There are forgotten bodies throughout The Museum of Modern Art. At least, that is how artist and choreographer Maria Hassabi refers to them. On staircases, in the Marron Atrium, and on furniture, visible from balconies and vantage points throughout the building, dancers fall, walk, crawl, or lounge on the floor, alongside accumulated dust and discarded ticket stubs. Their poses are at times distressed, ecstatic, pedestrian; they call to mind a range of associations, from the mundane to the spectacular. These bodies, and their attendant gray “frame,” (the installation is comprised of gray walls and furniture) constitute PLASTIC, Hassabi’s most recent commissioned live installation, created specifically for this setting.
Hassabi approaches choreography from the perspective of image making, and the pacing of the performance lends it a sculptural quality. Her dancers hold poses at length, moving slowly from one to the next. So slowly, in fact, that at a glance they appear completely still. Hassabi has become known for this style of movement—creating a series of still images connected in real time—and this approach links her work to mediums like photography and sculpture. The title PLASTIC refers just as much to the notion of the “plasticity” of the body as it does the “plastic arts.”
To create this visually arresting (and emotionally unsettling) performance, Hassabi created a detailed choreographic score, broken down by intervals of seconds and minutes of held poses. What are the dancers’ internal monologues? Among other things, they are counting: 10 seconds between the turn of a head and pivot of the hips, for example. But Hassabi is quick to clarify that her dancers do not count movements, but moments of stillness. Perhaps frame rate would be an apt comparison.
A rigorous devotion to creating images is apparent not just in the conception of PLASTIC, but also in its afterlife online. Instagram is currently filled with photos that parse out the range of dancers’ poses. Much to the delight of an art historian invested in iconography, #mariahassabi and #mariahassabiplastic include a near-complete taxonomy of positions and affectations, each stunning pose filled with pathos or humor. While photographs of nearly all the artworks at MoMA circulate online, what becomes clear in this case is that the concept of image making crops up at three distinct moments: in Hassabi’s conception of the choreography; in the live creation of the work; and in the work’s mediation. The result is a palimpsest of the visual that speaks to a certain contemporary condition of seeing.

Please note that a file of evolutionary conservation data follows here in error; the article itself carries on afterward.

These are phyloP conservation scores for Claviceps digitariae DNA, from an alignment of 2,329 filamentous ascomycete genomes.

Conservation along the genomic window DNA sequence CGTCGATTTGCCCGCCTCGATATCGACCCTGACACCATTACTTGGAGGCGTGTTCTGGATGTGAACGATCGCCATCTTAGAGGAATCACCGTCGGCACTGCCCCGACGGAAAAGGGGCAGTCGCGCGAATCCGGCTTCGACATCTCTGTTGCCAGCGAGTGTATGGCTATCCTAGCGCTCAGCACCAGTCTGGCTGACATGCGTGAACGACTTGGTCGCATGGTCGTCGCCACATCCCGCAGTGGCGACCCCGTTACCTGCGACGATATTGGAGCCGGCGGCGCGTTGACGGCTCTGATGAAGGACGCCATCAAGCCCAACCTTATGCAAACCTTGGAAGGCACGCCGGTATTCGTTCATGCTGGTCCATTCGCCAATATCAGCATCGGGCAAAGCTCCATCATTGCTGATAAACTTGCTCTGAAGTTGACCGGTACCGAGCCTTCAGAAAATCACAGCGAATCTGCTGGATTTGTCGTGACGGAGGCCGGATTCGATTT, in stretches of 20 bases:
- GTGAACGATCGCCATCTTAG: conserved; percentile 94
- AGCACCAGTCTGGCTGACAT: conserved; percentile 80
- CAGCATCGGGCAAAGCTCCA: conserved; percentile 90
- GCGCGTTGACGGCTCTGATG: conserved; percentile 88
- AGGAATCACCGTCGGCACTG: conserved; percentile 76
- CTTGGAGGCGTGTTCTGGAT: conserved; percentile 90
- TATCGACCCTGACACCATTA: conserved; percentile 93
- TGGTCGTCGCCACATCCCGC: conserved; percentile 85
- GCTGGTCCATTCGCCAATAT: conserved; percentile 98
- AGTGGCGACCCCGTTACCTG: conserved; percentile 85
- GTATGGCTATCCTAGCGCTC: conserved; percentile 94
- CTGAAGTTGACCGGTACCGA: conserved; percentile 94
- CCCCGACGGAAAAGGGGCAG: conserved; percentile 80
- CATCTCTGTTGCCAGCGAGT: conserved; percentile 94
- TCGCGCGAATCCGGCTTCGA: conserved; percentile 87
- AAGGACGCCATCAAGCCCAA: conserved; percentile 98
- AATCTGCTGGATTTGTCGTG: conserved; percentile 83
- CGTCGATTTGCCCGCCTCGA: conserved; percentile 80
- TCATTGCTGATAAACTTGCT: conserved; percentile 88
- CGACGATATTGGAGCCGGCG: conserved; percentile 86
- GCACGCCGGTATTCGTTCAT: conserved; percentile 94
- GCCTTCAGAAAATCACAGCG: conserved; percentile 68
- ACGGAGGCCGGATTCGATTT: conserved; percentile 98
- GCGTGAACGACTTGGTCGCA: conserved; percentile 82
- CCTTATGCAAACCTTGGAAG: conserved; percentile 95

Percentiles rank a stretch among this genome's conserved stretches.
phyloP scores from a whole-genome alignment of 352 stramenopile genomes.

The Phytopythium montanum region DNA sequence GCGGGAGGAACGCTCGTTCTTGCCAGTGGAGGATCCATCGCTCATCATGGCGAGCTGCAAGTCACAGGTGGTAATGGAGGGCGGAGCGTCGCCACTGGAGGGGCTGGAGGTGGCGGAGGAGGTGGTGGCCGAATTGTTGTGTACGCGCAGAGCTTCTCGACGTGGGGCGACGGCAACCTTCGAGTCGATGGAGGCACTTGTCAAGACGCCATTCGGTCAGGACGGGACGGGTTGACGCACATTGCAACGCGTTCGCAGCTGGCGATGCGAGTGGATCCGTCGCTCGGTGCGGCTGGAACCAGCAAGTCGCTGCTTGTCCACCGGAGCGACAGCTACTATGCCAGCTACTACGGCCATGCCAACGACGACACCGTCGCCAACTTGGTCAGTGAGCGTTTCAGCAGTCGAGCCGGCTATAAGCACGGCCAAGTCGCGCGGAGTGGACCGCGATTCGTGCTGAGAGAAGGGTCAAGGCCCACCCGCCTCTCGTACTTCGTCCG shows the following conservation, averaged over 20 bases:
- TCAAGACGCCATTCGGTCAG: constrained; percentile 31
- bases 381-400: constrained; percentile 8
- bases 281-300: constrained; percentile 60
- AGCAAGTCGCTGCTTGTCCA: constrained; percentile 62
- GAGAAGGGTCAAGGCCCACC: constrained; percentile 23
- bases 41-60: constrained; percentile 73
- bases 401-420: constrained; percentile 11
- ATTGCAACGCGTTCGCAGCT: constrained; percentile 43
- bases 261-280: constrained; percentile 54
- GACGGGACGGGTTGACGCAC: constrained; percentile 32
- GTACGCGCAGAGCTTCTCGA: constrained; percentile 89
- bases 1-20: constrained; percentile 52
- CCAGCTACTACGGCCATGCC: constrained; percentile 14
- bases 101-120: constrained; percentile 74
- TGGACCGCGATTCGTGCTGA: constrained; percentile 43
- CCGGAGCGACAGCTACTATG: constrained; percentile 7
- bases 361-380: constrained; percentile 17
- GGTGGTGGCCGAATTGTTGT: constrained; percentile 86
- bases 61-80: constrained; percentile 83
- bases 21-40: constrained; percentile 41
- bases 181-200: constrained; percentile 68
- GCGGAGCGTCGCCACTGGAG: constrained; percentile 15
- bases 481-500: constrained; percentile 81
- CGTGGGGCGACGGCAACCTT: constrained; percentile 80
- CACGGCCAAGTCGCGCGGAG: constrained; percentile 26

A range of contemporary art has explicitly embraced Instagram, whether as a method of distribution (Amalia Ulman) or a place to mine material (Richard Prince). But Hassabi’s work is ambivalent toward its mediation. It insists upon its “liveness”—the “decelerated velocity” and detailed physicality of the performers demand a concentrated experience of seeing the piece. Additionally, PLASTIC engages both the architecture of the Museum and the flow of visitors, linking the work inextricably to the site. And yet, at the same time, it anticipates its representation through photographic documentation and its proliferation online.
One aspect of PLASTIC highlighted by its digital mediation is its treatment of the audience. In his essay “Living Contradiction,” Tim Griffin writes that this work “underlines how the audience is produced by institutional frames and the protocols of space—and Hassabi prompts audiences to picture themselves within the dance at hand.” This picturing of oneself within the dance happens quite literally in the many images of Museum bystanders watching Hassabi and the cast. Some visitors look intently; some stare at their phones; some are completely unaware of the performance at hand; some purposefully, or even unintentionally, embody the dancers’ poses. PLASTIC consciously frames the viewer as a participant in the experience, affecting the public’s actions as they move through the space. Encountering a body on the stairs, viewers are forced to change their behavior, slowing down and looking more closely. The public becomes part of PLASTIC both in MoMA’s galleries and through its life online.
Returning to the live experience of PLASTIC, we become more attuned to our bodies and their place in the world while watching the performance. Confronted by dancers on the steps of the Museum, we think of the other bodies in the world that lie on the ground, forgotten, cast aside. Combining a lack of specific references with recognizable postures and poses, Hassabi’s work recalls the circulation of images of the fragile human form in the world around us. PLASTIC becomes a Mobius strip of reference and referent, as images of the performance cycle back out into the world.
Maria Hassabi: PLASTIC is on view at MoMA through Sunday, March 20.